Tags: Fiscal Cliff | Altman | avoid | deal

Roger Altman: US Will Avoid the Fiscal Cliff

Tuesday, 04 Dec 2012 01:58 PM

Republicans and Democrats are at odds over how to steer the country away from the fiscal cliff, a combination of tax hikes and spending cuts due to strike the economy at the end of the year, but eventually, both sides will strike a deal and avoid disaster, said Roger Altman, chairman at Evercore Partners and former Deputy Treasury Secretary.

At the end of this year, the Bush-era tax breaks and other benefits are set to expire at the same time automatic spending cuts are scheduled to kick in, a combination known as a fiscal cliff that could contract the economy by 0.5 percent next year if left unchecked by Congress, according Congressional Budget Office estimates.

Democrats and Republicans remain at odds over extending the Bush tax cuts for the wealthy, something the latter opposes on the argument that capping deductions instead will drum up revenue needed to narrow deficits without hiking rates, which could crimp the economy.

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Democrats insist they won’t agree to a deal unless taxes rise on wealthier Americans, and markets in the meanwhile continue to grow nervous as the cliff gets closer with no deal in sight.

Have faith, Altman wrote in a Financial Times OpEd,

Lawmakers will strike a deal.

“America will not go over the fiscal cliff and stay there,” he said.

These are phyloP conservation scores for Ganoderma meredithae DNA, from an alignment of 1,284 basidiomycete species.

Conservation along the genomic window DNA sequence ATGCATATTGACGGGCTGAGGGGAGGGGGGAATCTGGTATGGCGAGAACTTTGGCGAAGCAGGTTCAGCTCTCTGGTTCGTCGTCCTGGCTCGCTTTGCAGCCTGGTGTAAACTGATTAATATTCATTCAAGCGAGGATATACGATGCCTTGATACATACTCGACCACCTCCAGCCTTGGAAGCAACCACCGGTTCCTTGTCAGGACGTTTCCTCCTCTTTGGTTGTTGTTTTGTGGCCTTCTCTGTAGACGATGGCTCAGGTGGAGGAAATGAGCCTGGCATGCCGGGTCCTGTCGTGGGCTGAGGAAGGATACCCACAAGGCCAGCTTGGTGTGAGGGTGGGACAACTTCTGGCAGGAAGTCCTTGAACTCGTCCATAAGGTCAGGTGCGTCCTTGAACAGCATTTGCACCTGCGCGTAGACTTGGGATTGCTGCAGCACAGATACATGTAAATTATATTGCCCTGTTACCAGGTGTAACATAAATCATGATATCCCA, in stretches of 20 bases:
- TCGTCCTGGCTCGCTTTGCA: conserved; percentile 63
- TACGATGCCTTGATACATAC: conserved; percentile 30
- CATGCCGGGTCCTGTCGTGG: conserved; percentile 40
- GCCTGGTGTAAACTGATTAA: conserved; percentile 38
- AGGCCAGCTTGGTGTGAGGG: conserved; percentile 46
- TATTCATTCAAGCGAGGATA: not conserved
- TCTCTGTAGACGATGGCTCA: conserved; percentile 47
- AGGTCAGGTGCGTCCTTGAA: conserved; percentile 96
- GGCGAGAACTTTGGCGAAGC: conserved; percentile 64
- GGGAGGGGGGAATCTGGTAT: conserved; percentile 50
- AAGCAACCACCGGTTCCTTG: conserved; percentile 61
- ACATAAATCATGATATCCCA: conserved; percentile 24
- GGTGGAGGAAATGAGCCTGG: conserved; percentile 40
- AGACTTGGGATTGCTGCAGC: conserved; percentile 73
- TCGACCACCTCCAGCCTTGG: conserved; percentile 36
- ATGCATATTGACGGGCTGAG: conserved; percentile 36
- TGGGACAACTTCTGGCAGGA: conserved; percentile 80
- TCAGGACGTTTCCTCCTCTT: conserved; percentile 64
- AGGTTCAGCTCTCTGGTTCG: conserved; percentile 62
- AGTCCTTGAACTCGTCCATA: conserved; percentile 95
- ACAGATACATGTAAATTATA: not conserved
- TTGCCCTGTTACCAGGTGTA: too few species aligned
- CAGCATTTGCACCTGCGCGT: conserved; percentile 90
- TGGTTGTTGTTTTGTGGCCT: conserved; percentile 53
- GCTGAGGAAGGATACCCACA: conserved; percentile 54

“However bumpy the talks, a deficit agreement will probably emerge just before or a week or two after the year-end deadline. The agreement will reduce deficits without injuring economic growth. And it will boost consumer and business confidence.”

Democrats will get their way, Altman suggested.

During the elections, President Barack Obama insisted that tax breaks should expire on wealthier Americans, while polls — and election results — revealed that most Americans agreed with him.

But secondly, markets are not only loathe to going over the cliff, but they also won’t stand for suffering the agonizing uncertainty that prolonged negotiations would bring, and roiling markets will prompt lawmakers to strike a deal rather than hold out for optimal results.

“Markets are already preoccupied by the fiscal cliff. If negotiations appear stuck, share prices will fall as year-end approaches. Then, if the deadline passes without agreement, they will probably plummet,” Altman wrote.

“Under that pressure, as in 2008, Washington will probably produce a deficit agreement. At worst, Congress and the president would extend the middle-income tax cuts on which they agree. There will be no direct blow to the economy.”

Market participants have said that even if a deal is struck and recession averted, uncertainty over how much the government will be spending and how much individuals and businesses will be paying in taxes has already prompted many firms of all sizes to throttle back on commerce these days and hold off on investing in 2013.

Failure to quickly strike a deal to avoid the cliff could bruise the economy not only next year but into 2014 as well if businesses remain uncertain.

“I’m more concerned about business behavior slowing down than I am about consumer behavior,” Bank of America CEO Brian Moynihan told CNBC.

“I think we’re in danger if this thing strings out into 2013 that you could start to have problems of what 2014 would look like.”

Editor's Note: This Wasn’t an Accident — Experts Testify on Financial Meltdown

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